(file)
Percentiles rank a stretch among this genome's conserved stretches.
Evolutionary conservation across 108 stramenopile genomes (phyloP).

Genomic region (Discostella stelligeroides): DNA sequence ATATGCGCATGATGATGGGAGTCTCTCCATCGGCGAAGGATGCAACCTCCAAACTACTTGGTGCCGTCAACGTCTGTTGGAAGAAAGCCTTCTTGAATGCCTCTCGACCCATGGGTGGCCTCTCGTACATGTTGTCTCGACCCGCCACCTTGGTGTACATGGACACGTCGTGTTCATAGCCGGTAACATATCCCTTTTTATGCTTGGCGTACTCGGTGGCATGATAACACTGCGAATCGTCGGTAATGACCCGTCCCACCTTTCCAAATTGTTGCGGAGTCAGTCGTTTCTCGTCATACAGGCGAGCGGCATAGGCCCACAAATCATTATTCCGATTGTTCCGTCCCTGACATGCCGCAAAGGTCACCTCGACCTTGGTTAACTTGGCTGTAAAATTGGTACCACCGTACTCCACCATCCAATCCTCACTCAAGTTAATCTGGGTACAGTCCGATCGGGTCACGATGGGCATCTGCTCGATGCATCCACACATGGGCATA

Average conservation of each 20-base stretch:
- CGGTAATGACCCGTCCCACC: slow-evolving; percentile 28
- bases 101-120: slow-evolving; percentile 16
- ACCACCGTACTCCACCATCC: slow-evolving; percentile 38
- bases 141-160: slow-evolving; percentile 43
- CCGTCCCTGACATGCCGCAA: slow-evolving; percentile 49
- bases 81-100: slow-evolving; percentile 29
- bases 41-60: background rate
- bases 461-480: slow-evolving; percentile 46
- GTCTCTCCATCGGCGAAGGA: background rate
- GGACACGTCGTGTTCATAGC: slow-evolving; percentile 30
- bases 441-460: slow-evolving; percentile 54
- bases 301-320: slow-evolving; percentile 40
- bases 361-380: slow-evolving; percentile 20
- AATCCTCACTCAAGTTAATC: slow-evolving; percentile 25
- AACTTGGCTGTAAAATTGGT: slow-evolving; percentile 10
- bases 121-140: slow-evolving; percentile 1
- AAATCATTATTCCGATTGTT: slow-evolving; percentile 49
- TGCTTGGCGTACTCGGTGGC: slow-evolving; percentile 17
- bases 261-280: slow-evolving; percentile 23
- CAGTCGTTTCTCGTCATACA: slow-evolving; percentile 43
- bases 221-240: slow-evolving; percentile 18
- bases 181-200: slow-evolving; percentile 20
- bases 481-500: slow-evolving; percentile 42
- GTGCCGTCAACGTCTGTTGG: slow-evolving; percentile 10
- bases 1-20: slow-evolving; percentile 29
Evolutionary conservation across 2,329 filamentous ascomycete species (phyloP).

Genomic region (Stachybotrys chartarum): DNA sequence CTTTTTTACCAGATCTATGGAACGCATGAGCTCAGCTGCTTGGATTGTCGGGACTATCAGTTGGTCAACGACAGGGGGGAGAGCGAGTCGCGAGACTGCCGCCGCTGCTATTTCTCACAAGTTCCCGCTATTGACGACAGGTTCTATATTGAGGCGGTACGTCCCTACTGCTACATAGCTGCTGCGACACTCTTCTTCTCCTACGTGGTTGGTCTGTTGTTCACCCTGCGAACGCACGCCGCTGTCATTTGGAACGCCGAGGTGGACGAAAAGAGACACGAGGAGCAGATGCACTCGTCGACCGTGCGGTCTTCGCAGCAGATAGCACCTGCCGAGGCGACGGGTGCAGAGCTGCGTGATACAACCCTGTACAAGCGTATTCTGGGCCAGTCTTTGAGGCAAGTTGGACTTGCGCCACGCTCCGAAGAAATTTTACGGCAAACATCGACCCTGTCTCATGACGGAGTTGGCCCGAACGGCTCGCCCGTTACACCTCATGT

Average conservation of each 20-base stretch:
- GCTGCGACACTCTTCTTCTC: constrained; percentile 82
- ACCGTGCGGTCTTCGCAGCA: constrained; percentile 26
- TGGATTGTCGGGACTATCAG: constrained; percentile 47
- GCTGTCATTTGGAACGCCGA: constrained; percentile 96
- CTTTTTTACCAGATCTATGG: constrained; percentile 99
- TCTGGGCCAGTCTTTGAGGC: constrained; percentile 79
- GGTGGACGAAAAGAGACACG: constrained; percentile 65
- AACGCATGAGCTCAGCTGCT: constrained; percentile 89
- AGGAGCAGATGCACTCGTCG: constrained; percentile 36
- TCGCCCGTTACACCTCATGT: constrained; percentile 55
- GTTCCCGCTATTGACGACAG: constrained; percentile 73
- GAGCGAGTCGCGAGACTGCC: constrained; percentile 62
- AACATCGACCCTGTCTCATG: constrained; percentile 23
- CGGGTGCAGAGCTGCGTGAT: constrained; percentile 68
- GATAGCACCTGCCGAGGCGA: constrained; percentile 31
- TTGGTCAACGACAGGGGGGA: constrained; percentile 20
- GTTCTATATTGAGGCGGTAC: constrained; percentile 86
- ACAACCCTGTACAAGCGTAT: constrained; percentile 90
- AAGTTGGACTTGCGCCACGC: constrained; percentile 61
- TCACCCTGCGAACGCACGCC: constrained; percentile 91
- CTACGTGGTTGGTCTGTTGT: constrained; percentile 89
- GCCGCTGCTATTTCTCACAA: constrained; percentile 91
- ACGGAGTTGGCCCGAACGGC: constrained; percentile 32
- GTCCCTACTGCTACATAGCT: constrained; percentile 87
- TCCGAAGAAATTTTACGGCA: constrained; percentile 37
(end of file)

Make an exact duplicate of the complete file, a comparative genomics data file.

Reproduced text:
Percentiles rank a stretch among this genome's conserved stretches.
Evolutionary conservation across 108 stramenopile genomes (phyloP).

Genomic region (Discostella stelligeroides): DNA sequence ATATGCGCATGATGATGGGAGTCTCTCCATCGGCGAAGGATGCAACCTCCAAACTACTTGGTGCCGTCAACGTCTGTTGGAAGAAAGCCTTCTTGAATGCCTCTCGACCCATGGGTGGCCTCTCGTACATGTTGTCTCGACCCGCCACCTTGGTGTACATGGACACGTCGTGTTCATAGCCGGTAACATATCCCTTTTTATGCTTGGCGTACTCGGTGGCATGATAACACTGCGAATCGTCGGTAATGACCCGTCCCACCTTTCCAAATTGTTGCGGAGTCAGTCGTTTCTCGTCATACAGGCGAGCGGCATAGGCCCACAAATCATTATTCCGATTGTTCCGTCCCTGACATGCCGCAAAGGTCACCTCGACCTTGGTTAACTTGGCTGTAAAATTGGTACCACCGTACTCCACCATCCAATCCTCACTCAAGTTAATCTGGGTACAGTCCGATCGGGTCACGATGGGCATCTGCTCGATGCATCCACACATGGGCATA

Average conservation of each 20-base stretch:
- CGGTAATGACCCGTCCCACC: slow-evolving; percentile 28
- bases 101-120: slow-evolving; percentile 16
- ACCACCGTACTCCACCATCC: slow-evolving; percentile 38
- bases 141-160: slow-evolving; percentile 43
- CCGTCCCTGACATGCCGCAA: slow-evolving; percentile 49
- bases 81-100: slow-evolving; percentile 29
- bases 41-60: background rate
- bases 461-480: slow-evolving; percentile 46
- GTCTCTCCATCGGCGAAGGA: background rate
- GGACACGTCGTGTTCATAGC: slow-evolving; percentile 30
- bases 441-460: slow-evolving; percentile 54
- bases 301-320: slow-evolving; percentile 40
- bases 361-380: slow-evolving; percentile 20
- AATCCTCACTCAAGTTAATC: slow-evolving; percentile 25
- AACTTGGCTGTAAAATTGGT: slow-evolving; percentile 10
- bases 121-140: slow-evolving; percentile 1
- AAATCATTATTCCGATTGTT: slow-evolving; percentile 49
- TGCTTGGCGTACTCGGTGGC: slow-evolving; percentile 17
- bases 261-280: slow-evolving; percentile 23
- CAGTCGTTTCTCGTCATACA: slow-evolving; percentile 43
- bases 221-240: slow-evolving; percentile 18
- bases 181-200: slow-evolving; percentile 20
- bases 481-500: slow-evolving; percentile 42
- GTGCCGTCAACGTCTGTTGG: slow-evolving; percentile 10
- bases 1-20: slow-evolving; percentile 29
Evolutionary conservation across 2,329 filamentous ascomycete species (phyloP).

Genomic region (Stachybotrys chartarum): DNA sequence CTTTTTTACCAGATCTATGGAACGCATGAGCTCAGCTGCTTGGATTGTCGGGACTATCAGTTGGTCAACGACAGGGGGGAGAGCGAGTCGCGAGACTGCCGCCGCTGCTATTTCTCACAAGTTCCCGCTATTGACGACAGGTTCTATATTGAGGCGGTACGTCCCTACTGCTACATAGCTGCTGCGACACTCTTCTTCTCCTACGTGGTTGGTCTGTTGTTCACCCTGCGAACGCACGCCGCTGTCATTTGGAACGCCGAGGTGGACGAAAAGAGACACGAGGAGCAGATGCACTCGTCGACCGTGCGGTCTTCGCAGCAGATAGCACCTGCCGAGGCGACGGGTGCAGAGCTGCGTGATACAACCCTGTACAAGCGTATTCTGGGCCAGTCTTTGAGGCAAGTTGGACTTGCGCCACGCTCCGAAGAAATTTTACGGCAAACATCGACCCTGTCTCATGACGGAGTTGGCCCGAACGGCTCGCCCGTTACACCTCATGT

Average conservation of each 20-base stretch:
- GCTGCGACACTCTTCTTCTC: constrained; percentile 82
- ACCGTGCGGTCTTCGCAGCA: constrained; percentile 26
- TGGATTGTCGGGACTATCAG: constrained; percentile 47
- GCTGTCATTTGGAACGCCGA: constrained; percentile 96
- CTTTTTTACCAGATCTATGG: constrained; percentile 99
- TCTGGGCCAGTCTTTGAGGC: constrained; percentile 79
- GGTGGACGAAAAGAGACACG: constrained; percentile 65
- AACGCATGAGCTCAGCTGCT: constrained; percentile 89
- AGGAGCAGATGCACTCGTCG: constrained; percentile 36
- TCGCCCGTTACACCTCATGT: constrained; percentile 55
- GTTCCCGCTATTGACGACAG: constrained; percentile 73
- GAGCGAGTCGCGAGACTGCC: constrained; percentile 62
- AACATCGACCCTGTCTCATG: constrained; percentile 23
- CGGGTGCAGAGCTGCGTGAT: constrained; percentile 68
- GATAGCACCTGCCGAGGCGA: constrained; percentile 31
- TTGGTCAACGACAGGGGGGA: constrained; percentile 20
- GTTCTATATTGAGGCGGTAC: constrained; percentile 86
- ACAACCCTGTACAAGCGTAT: constrained; percentile 90
- AAGTTGGACTTGCGCCACGC: constrained; percentile 61
- TCACCCTGCGAACGCACGCC: constrained; percentile 91
- CTACGTGGTTGGTCTGTTGT: constrained; percentile 89
- GCCGCTGCTATTTCTCACAA: constrained; percentile 91
- ACGGAGTTGGCCCGAACGGC: constrained; percentile 32
- GTCCCTACTGCTACATAGCT: constrained; percentile 87
- TCCGAAGAAATTTTACGGCA: constrained; percentile 37